LHP Brian Flynn
If Slowey isn't in the organization come Opening Day, Flynn will probably be the first pitcher to be called up if anything happens to Hand or the starting rotation.
Flynn had a great season last year in the minors, as he went 7-12 with a 2.63 ERA, which earned him a September call-up. However, Flynn struggled when he joined the Marlins, going 0-2 with a 8.50 ERA in 18 innings over four starts. According to Frisaro, the club believes Flynn became fatigued in September, which is not uncommon for players who had never previously reached the big leagues, which was the case with Flynn.
This spring, Flynn struggled out of the bullpen, allowing six earned runs in seven innings. But in his only start, which came against the World Series champion Boston Red Sox, Flynn gave up just one measly hit in three shutout innings.
Unfortunately, with Koehler, Hand and Slowey pitching lights out, there was no room for Flynn. As a result, Flynn was optioned to Triple-A New Orleans on March 17.
LHP Andrew Heaney
But if Flynn is not the first pitcher called up, then the money has to be on Heaney.
Heaney is rated as MLB.com's top left-handed pitching prospect and is ranked 29th overall on MLB.com's Top 100 Prospects list. According to MLB.com's Bernie Pleskoff, Heaney's fastball sits between 90 and 93 mph, his curveball changes a hitter's eye level because of the pitch's sharp movement and Heaney throws a sinking changeup that is a third quality pitch. Moreover, Heaney isn't afraid to use his entire repertoire at any time, which gives him the ability to set up hitters for swings-and-misses and, ultimately, strikeouts.
Last season, Heaney went 9-3 with a 1.60 ERA and had 89 strikeouts in 95.3 innings between Advanced Single-A Jupiter and Double-A Jacksonville. This spring, Heaney was solid, as he gave up two earned runs on five hits in 7.6 innings over three outings before being sent back to the minors.
"In Heaney's case, he probably sees how close he truly really is," general manager Dan Jennings told MLB.com. "He needs refinement on a couple of things, like a little better pickoff move and holding runners."
If there's one concern with Heaney, it's the lack of a workload from last season. As Baseball America's Matt Eddy states, the Marlins might want to hold Heaney to a 150-inning limit this season.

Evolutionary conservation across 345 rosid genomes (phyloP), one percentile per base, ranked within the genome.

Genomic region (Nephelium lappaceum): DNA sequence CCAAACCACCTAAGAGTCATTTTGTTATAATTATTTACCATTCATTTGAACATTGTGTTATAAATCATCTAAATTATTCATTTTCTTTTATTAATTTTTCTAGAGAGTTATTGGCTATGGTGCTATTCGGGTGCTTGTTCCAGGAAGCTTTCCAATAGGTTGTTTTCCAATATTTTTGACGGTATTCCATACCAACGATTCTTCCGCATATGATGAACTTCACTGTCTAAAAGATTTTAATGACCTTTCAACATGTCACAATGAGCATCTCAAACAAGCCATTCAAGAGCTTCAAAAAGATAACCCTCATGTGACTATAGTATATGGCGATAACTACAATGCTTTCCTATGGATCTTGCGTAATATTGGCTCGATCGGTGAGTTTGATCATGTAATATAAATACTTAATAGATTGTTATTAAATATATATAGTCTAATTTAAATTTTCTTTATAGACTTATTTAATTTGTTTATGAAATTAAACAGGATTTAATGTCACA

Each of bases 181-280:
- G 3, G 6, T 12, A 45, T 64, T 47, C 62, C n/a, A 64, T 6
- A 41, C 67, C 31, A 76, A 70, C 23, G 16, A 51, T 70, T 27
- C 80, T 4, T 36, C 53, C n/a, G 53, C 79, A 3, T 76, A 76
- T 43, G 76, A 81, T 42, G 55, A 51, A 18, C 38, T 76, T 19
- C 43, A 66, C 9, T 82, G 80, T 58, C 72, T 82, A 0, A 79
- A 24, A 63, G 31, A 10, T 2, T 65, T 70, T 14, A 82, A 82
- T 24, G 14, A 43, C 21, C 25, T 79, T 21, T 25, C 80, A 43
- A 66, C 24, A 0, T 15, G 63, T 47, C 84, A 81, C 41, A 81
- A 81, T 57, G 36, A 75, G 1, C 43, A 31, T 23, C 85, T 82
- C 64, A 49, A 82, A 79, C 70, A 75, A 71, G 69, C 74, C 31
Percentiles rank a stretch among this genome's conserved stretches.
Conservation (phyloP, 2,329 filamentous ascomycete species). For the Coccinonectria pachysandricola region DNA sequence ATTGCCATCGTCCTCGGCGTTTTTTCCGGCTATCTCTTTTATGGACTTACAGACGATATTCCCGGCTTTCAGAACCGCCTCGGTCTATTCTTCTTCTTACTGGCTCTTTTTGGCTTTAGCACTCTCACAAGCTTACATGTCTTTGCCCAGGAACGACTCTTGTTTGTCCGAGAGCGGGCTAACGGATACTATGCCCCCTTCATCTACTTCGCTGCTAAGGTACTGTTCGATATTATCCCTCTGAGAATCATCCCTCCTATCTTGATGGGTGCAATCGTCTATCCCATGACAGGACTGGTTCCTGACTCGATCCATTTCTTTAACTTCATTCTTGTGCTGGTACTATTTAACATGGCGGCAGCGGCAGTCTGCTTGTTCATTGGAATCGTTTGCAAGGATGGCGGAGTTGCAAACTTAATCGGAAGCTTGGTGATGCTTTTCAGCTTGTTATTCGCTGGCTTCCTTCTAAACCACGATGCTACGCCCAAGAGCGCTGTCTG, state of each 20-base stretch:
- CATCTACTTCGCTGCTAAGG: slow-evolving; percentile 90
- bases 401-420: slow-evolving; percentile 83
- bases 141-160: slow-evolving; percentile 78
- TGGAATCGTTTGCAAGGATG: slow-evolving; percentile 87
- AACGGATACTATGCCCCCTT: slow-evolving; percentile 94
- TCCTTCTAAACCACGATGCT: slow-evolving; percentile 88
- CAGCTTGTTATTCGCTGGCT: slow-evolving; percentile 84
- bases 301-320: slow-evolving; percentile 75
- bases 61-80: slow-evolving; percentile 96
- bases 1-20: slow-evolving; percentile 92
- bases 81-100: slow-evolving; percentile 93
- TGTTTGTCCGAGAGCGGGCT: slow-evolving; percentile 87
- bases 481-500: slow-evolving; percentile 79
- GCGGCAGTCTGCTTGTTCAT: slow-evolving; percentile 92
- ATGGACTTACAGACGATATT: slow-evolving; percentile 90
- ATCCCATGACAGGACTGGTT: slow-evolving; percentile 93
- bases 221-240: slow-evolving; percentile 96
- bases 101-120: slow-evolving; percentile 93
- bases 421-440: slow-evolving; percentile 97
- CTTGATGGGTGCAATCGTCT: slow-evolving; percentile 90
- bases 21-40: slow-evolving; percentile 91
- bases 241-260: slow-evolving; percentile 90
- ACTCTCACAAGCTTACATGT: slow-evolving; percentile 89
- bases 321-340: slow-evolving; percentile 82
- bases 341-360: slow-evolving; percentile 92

CF Jake Marisnick
Technically, Marisnick is still a prospect, as he logged 109 major league at-bats last season, 21 short of the 130 needed to be considered a rookie. Then again, Marisnick's cup of coffee in the majors was a forgettable one—he had a .183/.231/.248 slash line in 40 games.
But after a fabulous spring in which he had a .442/.489/.605 slash line, Marisnick might not be a prospect for long...or he might still be a prospect come next spring. If the Marlins decide to stick with Ozuna as the center fielder or go into a platoon with Johnson and Bogusevic in left field, then Marisnick will go back to the minors.
However, if Marisnick wins the center field job, he might be here to stay, which might be a testament to how great of a spring Marisnick had. Redmond certainly thinks so, telling MLB.com:
He's had a great spring, too. It's been fun to able to watch him. He's in the middle of those tough decisions. He's definitely made a case for himself. Those are ones where we have to decide: Does he need more at-bats in the Minor Leagues or is he ready to play in the big leagues?
Defensively, Marisnick is major league-ready. As Frisaro noted, he is the best center fielder in the organization. According to MLB.com, the scouting report is that Marisnick can be overaggressive at the plate and doesn't have great pitch recognition. However, he has above-average power and the speed to be a potential 20-20 player.
If Marisnick begins the year with the big league club, he'll be considered a front-runner for the National League Rookie of the Year Award. But if Marisnick begins the year in the minors, the best-case scenario for him is he'll perform better than Ozuna, prompting the Marlins to choose him over Ozuna when it's time to call one of them up this summer.
3B Colin Moran
The sixth overall pick in the 2013 draft is Miami's third baseman of the future. But that future probably won't begin until the 2015 season, as McGehee is keeping the seat warm for Moran.
After signing for $3,516,500, the second-highest bonus for a draft pick in franchise history, Moran went to Single-A Greensboro and posted a solid .299/.354/.442 slash line with four home runs and 23 RBI in 42 games. Based on his potential, MLB.com has Moran rated as the No. 51 prospect in the majors and fifth among all third basemen. He isn't far off in ESPN.com's rankings, as Keith Law rated Moran (subscription required) 55th overall and cited Moran as the Marlins' second-best prospect (subscription required) behind Heaney. Baseball America agrees with Law and also has Moran as the organization's second-best prospect.
During his short time with the Marlins this spring, Moran failed to get a hit in six Grapefruit League at-bats, but he drew three walks and scored each time. On the bright side, Moran got to work with his future big league coaches, something GM Dan Jennings feels is a positive, per MLB.com:
In Moran's case, he had a chance to face some pretty good pitchers and see how his swing works. The biggest thing for him was he got to spend quality, one-on-one time with Perry Hill. Certainly, his bat is ahead of his defense. In just a short time, he saw what Perry meant to him and how much it helped him.
Moran will start the season at Advanced Single-A Jupiter. In all likelihood, Moran will be a September call-up.